What one cannot do is be free from cars, trucks, SUVs, buses, motorcycles, motor scooters or any other fossil-fueled mode of transportation I may have failed to mention. This stretch of road is Tucson giving the finger to urban planning while embracing the world's oil cartels.
On one of my infrequent and reluctant buying expeditions, I went to Best Buy in search of a new phone. Directly across the parking lot is World Market, and since I also needed drinking glasses, I decided to trudge across the asphalt in the dwindling hope that I might find something both beautiful and functional. (I've been looking for about a year--but that's another story.)
Nada at WM, but since Pier 1 is sort of next door, I thought it would be worth a visit. I could get in my car, exit one parking lot and attempt to merge with the stream of vehicles going west on Broadway, only to enter a second lot within walking distance of the first one. Dumb idea.
But in order to get to Pier 1 and avoid driving, I found myself traipsing behind Jared's on a winding strip that leads to a no-man's-land connecting the two lots. After making my way down an ugly, faux pebble-encrusted rise, I arrived at my destination cursing every individual who ever thought the internal combustion engine was a sign of progress.
Then I started pondering alternatives. What if this annoying stretch of road and traffic and ugly buildings were reinvented? Imagine the possibilities.
The entire area would be designed around pedestrians, not parking lots. Vehicles between Swan and Wilmot would be prohibited. Where each of those streets intersected Broadway, there would be multi-story parking garages with as many levels as possible underground. And yes, people would have to pay for the privilege of driving and parking, though merchants could elect to stamp their tickets.
The monstrosity of Park Place (forever known as Park Maul in my mind) would be replaced with separate shops only accessible from the outdoors. The architectural details of the two blocks would reject straight lines in favor of curves; covered, arched passageways in the Moorish-influenced, Mexican Colonial style would link stores, restaurants, children's play areas, cafes, sitting areas. These passageways could be more than the routes between destinations; they could serve as art galleries and provide ample space for murals and street art.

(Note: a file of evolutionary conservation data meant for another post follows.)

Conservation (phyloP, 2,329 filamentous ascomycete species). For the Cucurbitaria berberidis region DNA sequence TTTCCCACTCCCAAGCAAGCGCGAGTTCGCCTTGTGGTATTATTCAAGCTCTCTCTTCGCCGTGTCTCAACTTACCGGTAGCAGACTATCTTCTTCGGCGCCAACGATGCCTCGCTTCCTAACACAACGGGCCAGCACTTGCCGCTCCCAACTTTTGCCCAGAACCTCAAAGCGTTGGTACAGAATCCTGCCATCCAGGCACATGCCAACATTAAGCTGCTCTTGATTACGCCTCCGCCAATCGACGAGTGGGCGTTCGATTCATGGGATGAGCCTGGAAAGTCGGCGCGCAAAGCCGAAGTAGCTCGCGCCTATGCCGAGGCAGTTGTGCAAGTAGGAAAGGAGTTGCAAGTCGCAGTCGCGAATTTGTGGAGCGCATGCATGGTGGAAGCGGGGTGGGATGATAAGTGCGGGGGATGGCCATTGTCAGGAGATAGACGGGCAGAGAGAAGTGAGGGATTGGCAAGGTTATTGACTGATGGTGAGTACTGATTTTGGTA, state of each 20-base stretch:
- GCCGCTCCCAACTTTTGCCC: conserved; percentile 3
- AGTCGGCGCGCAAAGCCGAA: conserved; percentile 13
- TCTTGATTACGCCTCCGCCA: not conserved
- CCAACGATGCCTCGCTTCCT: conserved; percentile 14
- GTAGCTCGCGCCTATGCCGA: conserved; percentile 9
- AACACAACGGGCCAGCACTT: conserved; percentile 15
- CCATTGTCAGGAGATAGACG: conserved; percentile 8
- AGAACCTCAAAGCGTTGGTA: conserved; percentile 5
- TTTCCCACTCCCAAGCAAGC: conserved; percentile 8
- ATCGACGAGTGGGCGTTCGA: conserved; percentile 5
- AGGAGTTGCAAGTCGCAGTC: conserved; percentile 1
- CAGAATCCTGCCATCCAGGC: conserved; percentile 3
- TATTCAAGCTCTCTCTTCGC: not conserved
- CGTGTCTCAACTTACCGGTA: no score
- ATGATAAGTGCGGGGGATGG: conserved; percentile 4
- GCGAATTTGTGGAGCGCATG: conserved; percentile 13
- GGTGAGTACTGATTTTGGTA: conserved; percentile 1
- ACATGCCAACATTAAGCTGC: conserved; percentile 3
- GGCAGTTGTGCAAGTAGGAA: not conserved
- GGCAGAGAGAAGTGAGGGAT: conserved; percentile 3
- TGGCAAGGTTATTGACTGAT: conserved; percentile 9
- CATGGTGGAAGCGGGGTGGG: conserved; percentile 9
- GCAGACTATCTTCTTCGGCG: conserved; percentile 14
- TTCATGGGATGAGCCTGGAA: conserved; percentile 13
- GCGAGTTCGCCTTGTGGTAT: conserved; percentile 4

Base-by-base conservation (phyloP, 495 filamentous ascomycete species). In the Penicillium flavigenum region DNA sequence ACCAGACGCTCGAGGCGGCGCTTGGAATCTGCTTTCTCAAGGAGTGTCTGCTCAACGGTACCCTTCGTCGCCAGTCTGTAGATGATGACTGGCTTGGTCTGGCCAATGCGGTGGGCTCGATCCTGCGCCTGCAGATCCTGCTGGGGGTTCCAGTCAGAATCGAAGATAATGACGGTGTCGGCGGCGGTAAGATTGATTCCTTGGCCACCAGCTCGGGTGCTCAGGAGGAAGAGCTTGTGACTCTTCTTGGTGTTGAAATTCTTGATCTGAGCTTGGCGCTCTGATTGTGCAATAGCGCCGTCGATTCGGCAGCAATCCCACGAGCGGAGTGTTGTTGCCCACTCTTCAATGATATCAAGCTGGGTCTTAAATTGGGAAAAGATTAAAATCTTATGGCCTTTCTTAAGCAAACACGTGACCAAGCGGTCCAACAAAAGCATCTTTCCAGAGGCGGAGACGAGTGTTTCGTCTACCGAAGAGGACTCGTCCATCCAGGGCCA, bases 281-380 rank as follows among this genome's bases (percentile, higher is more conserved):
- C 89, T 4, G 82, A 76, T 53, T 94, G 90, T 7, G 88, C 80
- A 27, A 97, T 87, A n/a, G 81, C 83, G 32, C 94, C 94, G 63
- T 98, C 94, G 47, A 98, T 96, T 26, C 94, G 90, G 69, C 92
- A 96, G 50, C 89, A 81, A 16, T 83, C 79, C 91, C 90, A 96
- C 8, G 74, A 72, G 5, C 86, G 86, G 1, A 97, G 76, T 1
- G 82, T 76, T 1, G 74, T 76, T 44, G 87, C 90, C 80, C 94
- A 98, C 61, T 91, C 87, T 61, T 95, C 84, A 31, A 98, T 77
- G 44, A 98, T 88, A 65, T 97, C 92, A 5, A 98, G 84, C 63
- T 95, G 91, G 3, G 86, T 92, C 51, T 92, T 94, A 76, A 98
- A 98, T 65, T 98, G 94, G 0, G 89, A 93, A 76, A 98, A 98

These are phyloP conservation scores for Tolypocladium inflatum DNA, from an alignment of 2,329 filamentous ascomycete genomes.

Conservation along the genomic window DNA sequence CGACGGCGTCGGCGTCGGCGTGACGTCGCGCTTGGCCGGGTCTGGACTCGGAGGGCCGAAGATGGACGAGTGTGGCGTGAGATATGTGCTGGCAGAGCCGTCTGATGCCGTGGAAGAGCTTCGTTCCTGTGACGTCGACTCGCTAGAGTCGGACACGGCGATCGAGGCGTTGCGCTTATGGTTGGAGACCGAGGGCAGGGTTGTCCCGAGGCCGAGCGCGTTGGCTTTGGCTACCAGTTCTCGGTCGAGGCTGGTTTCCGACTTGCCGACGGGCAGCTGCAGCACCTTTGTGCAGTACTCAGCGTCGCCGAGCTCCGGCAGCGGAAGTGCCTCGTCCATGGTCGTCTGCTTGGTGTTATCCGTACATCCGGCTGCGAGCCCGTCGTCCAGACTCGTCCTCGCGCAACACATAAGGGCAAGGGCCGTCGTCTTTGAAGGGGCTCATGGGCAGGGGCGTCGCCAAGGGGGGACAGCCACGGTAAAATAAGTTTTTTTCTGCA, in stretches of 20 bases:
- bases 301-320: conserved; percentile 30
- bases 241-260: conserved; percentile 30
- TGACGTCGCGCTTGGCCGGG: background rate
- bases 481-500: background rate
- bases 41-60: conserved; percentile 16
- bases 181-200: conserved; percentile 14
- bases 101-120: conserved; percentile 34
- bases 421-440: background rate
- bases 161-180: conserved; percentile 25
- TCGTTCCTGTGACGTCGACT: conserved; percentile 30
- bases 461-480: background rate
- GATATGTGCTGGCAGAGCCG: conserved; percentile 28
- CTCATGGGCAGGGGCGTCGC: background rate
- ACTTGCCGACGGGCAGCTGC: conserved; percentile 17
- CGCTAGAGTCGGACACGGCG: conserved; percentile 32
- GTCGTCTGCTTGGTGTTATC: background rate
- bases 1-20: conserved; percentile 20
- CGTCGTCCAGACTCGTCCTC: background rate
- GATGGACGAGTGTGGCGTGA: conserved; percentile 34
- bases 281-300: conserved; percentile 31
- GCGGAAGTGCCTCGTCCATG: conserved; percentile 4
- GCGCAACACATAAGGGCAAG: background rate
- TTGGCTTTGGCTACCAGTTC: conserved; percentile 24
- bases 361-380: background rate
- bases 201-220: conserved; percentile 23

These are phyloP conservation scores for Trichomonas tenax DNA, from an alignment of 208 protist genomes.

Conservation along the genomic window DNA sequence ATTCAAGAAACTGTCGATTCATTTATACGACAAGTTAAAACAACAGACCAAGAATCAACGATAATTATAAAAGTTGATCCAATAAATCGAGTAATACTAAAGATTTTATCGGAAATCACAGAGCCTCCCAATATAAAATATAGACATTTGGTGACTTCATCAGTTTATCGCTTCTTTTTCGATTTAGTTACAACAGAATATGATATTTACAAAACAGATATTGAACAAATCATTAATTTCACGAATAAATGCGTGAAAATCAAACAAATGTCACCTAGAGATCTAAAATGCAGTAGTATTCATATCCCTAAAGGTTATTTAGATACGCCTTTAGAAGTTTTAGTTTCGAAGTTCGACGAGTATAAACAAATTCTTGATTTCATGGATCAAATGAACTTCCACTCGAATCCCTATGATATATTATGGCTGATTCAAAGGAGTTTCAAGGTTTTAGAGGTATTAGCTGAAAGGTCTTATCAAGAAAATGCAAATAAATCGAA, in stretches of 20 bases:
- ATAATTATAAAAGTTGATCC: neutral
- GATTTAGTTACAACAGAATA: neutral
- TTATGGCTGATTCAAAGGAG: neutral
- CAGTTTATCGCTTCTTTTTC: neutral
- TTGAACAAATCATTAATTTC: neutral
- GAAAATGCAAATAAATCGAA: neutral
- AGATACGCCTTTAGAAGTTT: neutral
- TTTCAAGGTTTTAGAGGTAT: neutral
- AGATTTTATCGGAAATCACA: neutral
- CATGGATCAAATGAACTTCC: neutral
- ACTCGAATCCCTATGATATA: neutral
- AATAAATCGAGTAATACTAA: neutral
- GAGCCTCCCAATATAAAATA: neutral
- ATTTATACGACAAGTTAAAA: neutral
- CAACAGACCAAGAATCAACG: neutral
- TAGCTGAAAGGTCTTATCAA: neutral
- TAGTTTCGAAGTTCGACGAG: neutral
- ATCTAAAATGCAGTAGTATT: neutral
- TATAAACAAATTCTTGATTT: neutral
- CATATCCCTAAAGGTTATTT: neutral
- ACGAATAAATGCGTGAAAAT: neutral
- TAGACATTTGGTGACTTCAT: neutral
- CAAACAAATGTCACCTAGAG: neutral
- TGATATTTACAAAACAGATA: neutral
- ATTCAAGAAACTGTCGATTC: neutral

In addition, the covered walkways could lead to several mini-oases, xeriscaped islands of color inviting people to stop, inhale and relax. Eating establishments could provide outdoor dining bordering these areas.
Parents with strollers, the handicapped, the elderly and the simply lazy could be accommodated by moving sidewalks similar to what you find in the interior of large airports, but moving at a much slower pace. Limited access roads running along the outside perimeter of the stores would enable persons with large or bulky purchases to load their vehicles.
And though it may sound like an unrealistic fantasy: Why not adjust the hours of operation seasonally? Summers, the entire operation would shut down between noon and 4 p.m. (Hey, it works in parts of Europe, and neither tourism nor economies seem to be suffering.) Besides saving enormous amounts of energy--since that's the hottest time of day--it would provide people with an excuse for one of my favorite things, the time-honored siesta.
It's not like other cities haven't done similar things. But I don't know of any metropolitan area that has converted a shopping zone on the scale of the Wilmot-Swan corridor into a pedestrian-friendly area.
I understand none of this is likely to happen. But the truth is, there is no reason why--given enough energy, passion and will--it couldn't. (Money can always be raised, one way or another.) Unfortunately, the powers that be are busily entangled in the mess that may, or may not be, Rio Nuevo that may, or may not, provide Tucson with a revitalized downtown (pardon me while I yawn) and free-flowing tourist dollars.
Shopping venues, much as it pains me to admit it, draw people. Lots of people. And an architecturally unique one such as, let's call it La Alhambra de Tucson (and why not?), would be a major draw. The good news? Vehicles would be left on the perimeters while land at the eastern end of the central city could be devoted not to asphalt, but to people.